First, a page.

By Dave Andrusko
This will be a short post. Elsewhere today, we are reposting a great story about a McDonald’s Super Bowl ad which include the dazzling smile of a child with Down syndrome as part of the “Paying with Lovin’” ad campaign.
She’s just part of the family, like everyone else. Take a moment and watch it again.
Our family was distributed here and there to watch the game Sunday, but that’s the beauty of twitter: we could explore the game play by play, if we wanted to.
We all noticed the same thing. For once dads were not portrayed as bumbling idiots whose only contribution is to try their wife’s patience and to make fools of themselves in front of their children.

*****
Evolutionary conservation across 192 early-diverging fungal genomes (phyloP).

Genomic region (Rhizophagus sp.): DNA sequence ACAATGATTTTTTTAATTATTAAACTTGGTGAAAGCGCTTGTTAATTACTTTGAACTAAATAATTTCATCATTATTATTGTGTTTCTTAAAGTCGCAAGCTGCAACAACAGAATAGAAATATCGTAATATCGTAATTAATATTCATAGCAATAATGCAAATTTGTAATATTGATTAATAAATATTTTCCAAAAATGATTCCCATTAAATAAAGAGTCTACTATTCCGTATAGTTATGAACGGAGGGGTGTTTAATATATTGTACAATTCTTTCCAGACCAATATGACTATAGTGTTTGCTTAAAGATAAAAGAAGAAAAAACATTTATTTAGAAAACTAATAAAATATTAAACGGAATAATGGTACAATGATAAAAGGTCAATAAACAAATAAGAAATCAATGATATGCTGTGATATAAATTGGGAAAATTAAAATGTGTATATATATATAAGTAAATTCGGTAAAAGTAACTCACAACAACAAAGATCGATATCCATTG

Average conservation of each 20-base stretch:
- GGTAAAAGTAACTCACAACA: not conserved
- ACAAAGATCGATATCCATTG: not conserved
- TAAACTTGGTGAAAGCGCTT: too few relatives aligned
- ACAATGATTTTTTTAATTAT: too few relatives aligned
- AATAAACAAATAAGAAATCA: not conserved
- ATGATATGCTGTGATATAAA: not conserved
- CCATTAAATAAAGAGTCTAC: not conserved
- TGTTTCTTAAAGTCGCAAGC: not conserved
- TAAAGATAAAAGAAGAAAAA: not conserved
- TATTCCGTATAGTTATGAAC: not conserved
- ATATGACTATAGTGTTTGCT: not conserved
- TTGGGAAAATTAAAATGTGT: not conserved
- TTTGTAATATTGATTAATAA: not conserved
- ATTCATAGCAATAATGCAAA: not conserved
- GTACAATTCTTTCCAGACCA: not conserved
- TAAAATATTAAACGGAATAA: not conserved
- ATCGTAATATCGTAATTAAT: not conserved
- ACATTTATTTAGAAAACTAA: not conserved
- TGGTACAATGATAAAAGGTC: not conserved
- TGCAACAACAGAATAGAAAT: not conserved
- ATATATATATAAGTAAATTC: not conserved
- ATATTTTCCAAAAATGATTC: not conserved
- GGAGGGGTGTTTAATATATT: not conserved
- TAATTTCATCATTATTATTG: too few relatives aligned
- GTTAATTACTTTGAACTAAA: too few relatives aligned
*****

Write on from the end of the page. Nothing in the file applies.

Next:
Instead in more than a few ads, a dad’s vitally important contribution to his son’s—and more often daughter’s—wellbeing is highlighted, right from the very beginning.
Those of us who are dads already know this. This is not to minimize the mom’s enormous contribution, of course, but it’s nice to see an acknowledgement.
What is its application to us as pro-lifers?
Again, more than once in this ads (and others like them), when a young girl’s heart is broken or when she is lost, she turns to her dad for consolation and strength and assistance.
When a teenager has a crisis pregnancy, it is not only the boyfriend’s support (or the absence thereof) or her friends’ opinion that is pivotal in pushing the decision in the direction of life or death.
When parents are made aware, they can be towering support system that helps her understand they are there for her—and for her baby. Again, not to undervalue the mom’s input, but if the dad is no more supportive than the typical boyfriend, then the trajectory is most decidedly altered.
Good ads reminding us that dads are important to their children at all ages and all situations.